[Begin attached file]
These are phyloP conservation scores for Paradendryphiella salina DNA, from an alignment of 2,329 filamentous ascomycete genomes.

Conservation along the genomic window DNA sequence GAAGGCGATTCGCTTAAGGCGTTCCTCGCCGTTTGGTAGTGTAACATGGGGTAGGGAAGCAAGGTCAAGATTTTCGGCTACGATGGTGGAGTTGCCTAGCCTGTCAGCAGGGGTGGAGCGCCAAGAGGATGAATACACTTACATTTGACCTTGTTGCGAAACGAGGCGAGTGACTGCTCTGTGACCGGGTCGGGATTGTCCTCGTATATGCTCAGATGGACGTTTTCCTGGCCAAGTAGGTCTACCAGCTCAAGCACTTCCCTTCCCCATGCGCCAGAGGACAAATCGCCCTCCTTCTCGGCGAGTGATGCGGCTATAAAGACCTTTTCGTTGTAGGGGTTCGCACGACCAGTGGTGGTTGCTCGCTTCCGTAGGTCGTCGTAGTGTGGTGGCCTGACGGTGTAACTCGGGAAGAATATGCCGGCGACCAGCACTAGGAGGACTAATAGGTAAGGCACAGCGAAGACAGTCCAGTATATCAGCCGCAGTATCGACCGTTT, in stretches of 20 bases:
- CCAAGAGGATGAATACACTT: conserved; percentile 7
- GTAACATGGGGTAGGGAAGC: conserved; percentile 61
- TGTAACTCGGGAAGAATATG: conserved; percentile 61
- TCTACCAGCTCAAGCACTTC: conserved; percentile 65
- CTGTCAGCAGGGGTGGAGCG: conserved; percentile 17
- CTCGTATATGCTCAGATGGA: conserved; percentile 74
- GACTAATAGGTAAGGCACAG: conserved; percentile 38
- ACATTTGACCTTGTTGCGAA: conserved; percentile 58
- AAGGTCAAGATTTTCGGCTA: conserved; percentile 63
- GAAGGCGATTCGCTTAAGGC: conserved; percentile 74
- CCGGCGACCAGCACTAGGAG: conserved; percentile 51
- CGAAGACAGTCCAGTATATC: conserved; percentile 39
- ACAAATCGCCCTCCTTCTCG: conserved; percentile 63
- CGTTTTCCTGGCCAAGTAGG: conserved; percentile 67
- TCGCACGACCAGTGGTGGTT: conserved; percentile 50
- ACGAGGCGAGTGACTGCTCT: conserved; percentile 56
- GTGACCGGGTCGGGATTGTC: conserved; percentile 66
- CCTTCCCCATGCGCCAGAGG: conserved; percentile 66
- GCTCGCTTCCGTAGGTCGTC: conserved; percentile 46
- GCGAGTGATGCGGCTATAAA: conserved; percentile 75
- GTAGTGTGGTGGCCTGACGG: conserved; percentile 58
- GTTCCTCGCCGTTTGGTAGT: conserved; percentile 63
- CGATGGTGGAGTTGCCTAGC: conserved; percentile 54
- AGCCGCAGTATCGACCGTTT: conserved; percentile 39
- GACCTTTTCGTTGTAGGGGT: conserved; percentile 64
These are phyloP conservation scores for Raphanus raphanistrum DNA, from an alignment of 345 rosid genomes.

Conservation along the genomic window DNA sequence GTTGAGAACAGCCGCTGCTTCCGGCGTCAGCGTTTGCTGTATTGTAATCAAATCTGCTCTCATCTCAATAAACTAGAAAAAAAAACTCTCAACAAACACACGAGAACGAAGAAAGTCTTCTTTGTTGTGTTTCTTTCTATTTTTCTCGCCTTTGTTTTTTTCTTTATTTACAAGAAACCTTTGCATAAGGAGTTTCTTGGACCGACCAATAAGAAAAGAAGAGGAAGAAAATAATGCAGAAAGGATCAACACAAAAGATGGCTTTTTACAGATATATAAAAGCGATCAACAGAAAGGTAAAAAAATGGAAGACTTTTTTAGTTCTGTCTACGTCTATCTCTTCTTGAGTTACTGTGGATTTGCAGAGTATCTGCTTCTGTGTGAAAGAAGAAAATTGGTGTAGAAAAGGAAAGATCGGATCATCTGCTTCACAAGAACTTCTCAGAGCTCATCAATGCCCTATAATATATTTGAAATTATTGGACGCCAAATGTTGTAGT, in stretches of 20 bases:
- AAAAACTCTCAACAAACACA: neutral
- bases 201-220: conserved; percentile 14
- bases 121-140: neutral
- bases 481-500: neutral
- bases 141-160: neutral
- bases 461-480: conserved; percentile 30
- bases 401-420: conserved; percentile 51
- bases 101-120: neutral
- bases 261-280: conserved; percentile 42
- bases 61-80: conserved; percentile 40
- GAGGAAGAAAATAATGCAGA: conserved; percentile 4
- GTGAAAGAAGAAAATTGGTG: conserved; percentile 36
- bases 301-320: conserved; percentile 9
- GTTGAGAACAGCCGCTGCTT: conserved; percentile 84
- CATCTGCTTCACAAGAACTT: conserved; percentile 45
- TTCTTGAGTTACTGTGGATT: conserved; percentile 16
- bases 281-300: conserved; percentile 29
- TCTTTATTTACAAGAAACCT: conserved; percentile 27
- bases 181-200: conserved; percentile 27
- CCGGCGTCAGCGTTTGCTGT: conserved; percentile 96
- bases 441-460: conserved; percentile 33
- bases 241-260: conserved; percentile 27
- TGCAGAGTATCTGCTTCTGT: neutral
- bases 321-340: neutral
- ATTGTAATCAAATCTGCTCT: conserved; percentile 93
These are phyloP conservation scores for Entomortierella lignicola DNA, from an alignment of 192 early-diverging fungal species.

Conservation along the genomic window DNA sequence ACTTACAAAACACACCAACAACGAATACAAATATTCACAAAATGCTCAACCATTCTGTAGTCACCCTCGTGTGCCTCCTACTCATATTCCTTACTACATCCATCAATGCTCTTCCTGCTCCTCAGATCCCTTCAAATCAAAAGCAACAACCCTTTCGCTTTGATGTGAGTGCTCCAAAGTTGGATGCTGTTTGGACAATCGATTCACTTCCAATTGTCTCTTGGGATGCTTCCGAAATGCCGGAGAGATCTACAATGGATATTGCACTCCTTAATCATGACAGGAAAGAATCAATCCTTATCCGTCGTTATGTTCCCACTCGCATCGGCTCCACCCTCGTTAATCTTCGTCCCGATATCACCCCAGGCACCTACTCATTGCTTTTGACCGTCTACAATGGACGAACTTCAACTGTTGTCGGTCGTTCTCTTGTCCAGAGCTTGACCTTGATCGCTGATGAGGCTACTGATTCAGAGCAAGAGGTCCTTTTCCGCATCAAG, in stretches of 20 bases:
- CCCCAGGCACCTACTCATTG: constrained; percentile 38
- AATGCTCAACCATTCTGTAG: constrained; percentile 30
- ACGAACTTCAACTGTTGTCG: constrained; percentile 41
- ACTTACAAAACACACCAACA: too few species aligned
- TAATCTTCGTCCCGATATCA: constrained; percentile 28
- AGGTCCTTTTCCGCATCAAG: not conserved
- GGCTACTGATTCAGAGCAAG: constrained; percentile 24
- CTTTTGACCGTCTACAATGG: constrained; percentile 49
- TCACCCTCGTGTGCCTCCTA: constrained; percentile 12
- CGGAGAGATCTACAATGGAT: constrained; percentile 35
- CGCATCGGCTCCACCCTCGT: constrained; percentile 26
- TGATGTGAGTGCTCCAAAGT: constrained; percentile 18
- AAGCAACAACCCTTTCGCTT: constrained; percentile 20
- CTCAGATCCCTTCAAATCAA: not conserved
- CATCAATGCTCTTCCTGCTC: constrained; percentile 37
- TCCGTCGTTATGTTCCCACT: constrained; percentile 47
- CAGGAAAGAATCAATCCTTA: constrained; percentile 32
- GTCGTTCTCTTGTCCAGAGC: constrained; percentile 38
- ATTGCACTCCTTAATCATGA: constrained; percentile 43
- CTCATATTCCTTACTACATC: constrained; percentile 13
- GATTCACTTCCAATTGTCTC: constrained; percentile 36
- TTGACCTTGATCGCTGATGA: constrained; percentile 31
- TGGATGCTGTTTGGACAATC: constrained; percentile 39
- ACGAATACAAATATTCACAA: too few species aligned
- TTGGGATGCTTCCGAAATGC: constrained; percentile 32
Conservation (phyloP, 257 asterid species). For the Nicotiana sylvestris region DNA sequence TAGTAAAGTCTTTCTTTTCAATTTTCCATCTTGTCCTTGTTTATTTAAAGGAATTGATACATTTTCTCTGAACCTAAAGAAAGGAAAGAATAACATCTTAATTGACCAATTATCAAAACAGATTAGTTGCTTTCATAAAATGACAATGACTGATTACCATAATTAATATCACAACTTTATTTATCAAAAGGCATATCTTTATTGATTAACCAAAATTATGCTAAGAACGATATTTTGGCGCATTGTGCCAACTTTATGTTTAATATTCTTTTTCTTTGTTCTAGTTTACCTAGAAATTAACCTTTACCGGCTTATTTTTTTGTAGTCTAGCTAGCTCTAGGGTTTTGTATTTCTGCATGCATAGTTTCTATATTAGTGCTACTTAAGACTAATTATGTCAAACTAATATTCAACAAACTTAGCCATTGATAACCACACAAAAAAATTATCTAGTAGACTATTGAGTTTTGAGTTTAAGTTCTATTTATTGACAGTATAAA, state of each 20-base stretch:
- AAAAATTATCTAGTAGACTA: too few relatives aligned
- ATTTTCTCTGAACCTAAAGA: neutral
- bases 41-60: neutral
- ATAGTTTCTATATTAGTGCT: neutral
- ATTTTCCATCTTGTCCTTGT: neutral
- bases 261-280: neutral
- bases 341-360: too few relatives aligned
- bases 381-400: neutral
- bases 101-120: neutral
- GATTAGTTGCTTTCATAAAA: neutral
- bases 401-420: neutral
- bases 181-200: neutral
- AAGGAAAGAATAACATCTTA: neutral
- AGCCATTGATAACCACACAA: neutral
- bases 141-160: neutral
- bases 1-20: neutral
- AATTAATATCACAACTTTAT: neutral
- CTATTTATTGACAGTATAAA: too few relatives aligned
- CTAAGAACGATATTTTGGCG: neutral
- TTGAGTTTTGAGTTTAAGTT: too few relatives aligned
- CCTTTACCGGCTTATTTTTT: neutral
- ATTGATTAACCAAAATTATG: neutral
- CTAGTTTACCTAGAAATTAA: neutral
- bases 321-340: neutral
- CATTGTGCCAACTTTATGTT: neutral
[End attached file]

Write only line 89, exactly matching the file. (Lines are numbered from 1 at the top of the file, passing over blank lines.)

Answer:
- bases 341-360: too few relatives aligned